2 teaspoons tumeric
2 ground cardamom pods
2 tomatoes, diced
2 cups carrots, diced
2 cups potatoes, cubed
2 large, boneless, skinless chicken breasts
1-2 cup chicken stock or water
2 unsliced loaves of crusty white bread, each cut across in half in the middle and most of inside hollowed out like a bread bowl.

Heat the oil in a large saucepan and sauté the cinnamon and bay leaves until fragrant, about 1-2 minutes.
Add the onions and fry until they are almost translucent. Add garlic, ginger, and all of the remaining spices and cook another 1-2 minutes.
Add the carrots, potatoes, chicken, and stock or water. Stir and bring to a low simmer. Cook and cover for about 30 minutes until chicken is tender, stirring occasionally. Remove the bay leaves and cinnamon stick. Spoon the curry inside the bread.

Eating without a Dog in Lewes, DE.

Over the weekend, my husband and I celebrated our 23rd wedding anniversary in Lewes, Delaware, at a small bed and breakfast that caters to people and their dogs. Known as the Lazy L (we never did find out what the “L” stood for), it was immaculately clean, especially considering that there were dogs, dogs, people, and did I say dogs? We managed to get a room right across from a very yappy Yorkshire terrier, easily the worst behaved pooch in the house. Every single time we went in or out the dog barked, a high pitched rather annoying bark. But it was his owner I found even more annoying – why – because each time it happened she apologized for his Rufus’s behavior. What does this have to do with food? Well, it made me hungry…hungry for quiet, hungry for a bigger room, more privacy— and for a good meal. Fortunately we had Sonja with us. She could have eaten Rufus in one bite, but being a rather large red lab, retriever, Ridgeback mix, she preferred dog food…and was happy to stay in the room, alone, quietly sleeping for while after a long day swimming and fetching in the Chesapeake Bay. That’s when my hubby and I left for dinner.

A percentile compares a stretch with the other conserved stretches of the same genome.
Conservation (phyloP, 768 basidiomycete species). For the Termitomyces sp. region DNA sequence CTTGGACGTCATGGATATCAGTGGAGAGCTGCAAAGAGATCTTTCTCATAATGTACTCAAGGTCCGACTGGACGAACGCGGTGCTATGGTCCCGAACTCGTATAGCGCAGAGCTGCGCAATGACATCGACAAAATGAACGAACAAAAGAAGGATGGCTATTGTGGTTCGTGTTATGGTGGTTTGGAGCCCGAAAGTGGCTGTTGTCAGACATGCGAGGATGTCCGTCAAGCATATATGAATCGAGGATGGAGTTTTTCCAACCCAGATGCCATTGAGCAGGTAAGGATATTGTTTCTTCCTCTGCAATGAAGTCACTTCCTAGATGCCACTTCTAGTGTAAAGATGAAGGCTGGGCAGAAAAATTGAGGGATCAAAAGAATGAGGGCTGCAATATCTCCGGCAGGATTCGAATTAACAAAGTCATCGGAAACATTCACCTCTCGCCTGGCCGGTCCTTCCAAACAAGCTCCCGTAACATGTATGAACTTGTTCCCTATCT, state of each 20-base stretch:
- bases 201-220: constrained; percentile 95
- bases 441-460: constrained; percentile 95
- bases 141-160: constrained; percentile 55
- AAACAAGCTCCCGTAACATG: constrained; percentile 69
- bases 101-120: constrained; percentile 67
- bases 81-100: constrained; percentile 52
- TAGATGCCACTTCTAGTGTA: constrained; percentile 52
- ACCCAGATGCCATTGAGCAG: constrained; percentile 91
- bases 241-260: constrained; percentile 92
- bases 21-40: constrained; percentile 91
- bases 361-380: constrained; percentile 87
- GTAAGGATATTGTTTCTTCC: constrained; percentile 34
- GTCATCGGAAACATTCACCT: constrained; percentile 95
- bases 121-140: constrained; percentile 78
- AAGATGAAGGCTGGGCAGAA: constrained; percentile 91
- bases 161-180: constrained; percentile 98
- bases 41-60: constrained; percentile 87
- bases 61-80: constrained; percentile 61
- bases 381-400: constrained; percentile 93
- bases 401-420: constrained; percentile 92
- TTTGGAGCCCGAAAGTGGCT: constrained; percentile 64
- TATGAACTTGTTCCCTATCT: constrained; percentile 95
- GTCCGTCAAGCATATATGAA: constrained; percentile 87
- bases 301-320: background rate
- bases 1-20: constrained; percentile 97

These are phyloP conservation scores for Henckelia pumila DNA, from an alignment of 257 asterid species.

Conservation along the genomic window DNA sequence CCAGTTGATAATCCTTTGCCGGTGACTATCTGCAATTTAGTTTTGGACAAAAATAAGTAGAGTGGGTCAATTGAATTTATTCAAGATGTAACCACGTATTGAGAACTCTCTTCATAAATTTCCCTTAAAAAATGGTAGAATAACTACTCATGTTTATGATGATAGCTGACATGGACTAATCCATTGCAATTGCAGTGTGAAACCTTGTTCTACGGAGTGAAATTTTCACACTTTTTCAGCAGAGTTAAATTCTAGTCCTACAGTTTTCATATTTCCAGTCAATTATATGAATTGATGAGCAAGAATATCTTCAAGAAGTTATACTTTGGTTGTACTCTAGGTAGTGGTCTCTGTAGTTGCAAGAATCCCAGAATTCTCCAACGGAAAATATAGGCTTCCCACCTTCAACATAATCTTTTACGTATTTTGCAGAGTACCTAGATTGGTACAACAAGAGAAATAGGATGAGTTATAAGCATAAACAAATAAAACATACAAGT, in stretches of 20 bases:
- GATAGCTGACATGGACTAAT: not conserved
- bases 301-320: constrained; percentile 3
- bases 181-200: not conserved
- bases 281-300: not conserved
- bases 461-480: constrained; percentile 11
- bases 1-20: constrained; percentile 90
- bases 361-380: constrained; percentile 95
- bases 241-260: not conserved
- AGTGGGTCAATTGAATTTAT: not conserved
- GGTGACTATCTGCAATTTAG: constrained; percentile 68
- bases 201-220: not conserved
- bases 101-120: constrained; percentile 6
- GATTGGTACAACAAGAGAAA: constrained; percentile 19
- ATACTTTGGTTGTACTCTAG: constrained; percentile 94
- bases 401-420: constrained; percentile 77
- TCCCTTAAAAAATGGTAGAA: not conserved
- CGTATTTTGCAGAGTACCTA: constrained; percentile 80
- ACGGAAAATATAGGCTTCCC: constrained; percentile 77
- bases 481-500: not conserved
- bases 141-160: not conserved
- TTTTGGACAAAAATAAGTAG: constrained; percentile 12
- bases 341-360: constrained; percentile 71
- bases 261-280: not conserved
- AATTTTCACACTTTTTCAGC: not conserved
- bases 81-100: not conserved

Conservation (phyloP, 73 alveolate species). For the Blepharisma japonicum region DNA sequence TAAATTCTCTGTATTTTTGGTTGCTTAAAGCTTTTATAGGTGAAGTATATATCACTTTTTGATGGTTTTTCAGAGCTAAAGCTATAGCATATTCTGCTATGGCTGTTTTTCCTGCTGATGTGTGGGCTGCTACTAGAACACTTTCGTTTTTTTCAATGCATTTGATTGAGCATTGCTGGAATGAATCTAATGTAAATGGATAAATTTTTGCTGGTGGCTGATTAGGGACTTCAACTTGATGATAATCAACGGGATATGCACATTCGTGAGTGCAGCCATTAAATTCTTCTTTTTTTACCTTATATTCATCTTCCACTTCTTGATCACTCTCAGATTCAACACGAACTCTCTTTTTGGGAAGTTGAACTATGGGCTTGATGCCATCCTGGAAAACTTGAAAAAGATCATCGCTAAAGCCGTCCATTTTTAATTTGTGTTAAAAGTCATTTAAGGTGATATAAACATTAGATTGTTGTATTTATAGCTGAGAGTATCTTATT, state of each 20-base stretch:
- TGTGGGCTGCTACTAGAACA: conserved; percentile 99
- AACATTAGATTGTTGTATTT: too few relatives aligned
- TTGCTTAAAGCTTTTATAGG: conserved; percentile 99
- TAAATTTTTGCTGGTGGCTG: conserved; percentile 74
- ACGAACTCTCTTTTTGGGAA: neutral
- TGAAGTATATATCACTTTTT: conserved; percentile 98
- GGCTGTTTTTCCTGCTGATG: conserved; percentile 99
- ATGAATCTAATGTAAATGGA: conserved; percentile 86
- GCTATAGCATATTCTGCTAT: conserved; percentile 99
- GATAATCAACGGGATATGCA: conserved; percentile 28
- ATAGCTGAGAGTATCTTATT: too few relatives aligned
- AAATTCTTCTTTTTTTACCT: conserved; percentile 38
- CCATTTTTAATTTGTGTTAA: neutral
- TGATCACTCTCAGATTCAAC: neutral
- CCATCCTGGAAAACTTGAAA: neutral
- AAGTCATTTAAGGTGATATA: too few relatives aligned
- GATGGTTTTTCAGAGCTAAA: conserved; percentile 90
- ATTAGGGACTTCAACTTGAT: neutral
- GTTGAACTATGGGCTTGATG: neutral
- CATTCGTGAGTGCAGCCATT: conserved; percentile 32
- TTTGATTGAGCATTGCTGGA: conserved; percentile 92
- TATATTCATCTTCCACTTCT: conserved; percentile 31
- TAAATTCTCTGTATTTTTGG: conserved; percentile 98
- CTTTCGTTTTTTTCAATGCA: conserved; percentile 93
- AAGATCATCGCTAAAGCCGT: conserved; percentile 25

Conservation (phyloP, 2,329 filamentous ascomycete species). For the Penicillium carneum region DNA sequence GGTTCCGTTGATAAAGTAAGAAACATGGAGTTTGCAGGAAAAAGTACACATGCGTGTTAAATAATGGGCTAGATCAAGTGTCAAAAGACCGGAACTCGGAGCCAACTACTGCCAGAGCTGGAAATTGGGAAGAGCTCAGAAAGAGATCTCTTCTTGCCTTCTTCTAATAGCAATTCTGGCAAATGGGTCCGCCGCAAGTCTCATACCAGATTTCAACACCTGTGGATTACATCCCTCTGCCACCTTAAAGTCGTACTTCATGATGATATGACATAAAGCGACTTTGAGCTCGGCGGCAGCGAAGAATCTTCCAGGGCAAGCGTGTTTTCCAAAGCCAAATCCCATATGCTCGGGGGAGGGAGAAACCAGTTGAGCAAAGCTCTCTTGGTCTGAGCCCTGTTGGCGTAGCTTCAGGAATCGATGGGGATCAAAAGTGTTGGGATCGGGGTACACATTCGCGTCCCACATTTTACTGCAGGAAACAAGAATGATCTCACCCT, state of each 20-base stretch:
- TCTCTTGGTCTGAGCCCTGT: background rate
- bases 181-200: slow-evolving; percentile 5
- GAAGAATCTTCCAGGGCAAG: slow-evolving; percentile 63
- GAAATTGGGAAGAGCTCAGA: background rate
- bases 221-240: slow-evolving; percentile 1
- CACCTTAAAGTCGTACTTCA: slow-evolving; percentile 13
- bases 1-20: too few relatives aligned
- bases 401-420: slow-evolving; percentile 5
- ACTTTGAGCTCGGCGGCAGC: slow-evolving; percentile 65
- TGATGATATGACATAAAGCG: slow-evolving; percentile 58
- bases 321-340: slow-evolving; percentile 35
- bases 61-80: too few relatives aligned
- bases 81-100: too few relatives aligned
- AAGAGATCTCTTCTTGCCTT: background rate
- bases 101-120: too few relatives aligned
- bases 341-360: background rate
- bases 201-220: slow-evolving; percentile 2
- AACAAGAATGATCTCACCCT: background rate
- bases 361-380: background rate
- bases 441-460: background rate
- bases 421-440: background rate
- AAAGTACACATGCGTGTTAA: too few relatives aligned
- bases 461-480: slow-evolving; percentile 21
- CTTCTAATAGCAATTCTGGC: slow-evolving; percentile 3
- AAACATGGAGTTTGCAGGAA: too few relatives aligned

In Lewes, we skipped the hour-long wait at the Mexican restaurant we’d heard was mahvelous and instead went up the street to Kindle. It was lovely. We sat inside. I have few complaints – it was a little on the warm side, but it was over 90 degrees all day so most places had to crank up the AC pretty high to keep things cool.

We each had a beet, blue cheese and frise salad with a delicious vinaigrette dressing. We also shared a Moroccan chick pea soup. It had a tomato base, lots of chick peas, and Moroccan spices that satisfied us and weren’t too overwhelming. For entrees, I chose the Princess cut Filet Mignon with Cremini and Shitake mushrooms, Arugula and Roasted Red potatoes. The preparation was top-notch and cooked perfectly rare, as I requested. More interesting was what my husband ordered — Scallops on a Gruyere Crouton, Tomato Broth, Garbanzo Beans & Braised Swiss Chard. Yes, they like garbanzo beans, but it worked. He said it was delicious and exciting to have something different that was also beautifully presented.

The evening was even romantic. The display of candles that kindled nearby and above the tables make the lighting really special. The service was excellent – not too intrusive and somewhere between fast and just right.

Glad we left the dog, who was happy to see us when we returned, (Rufus yapped) but not too sad to have time alone. No barking from Sonja was reported.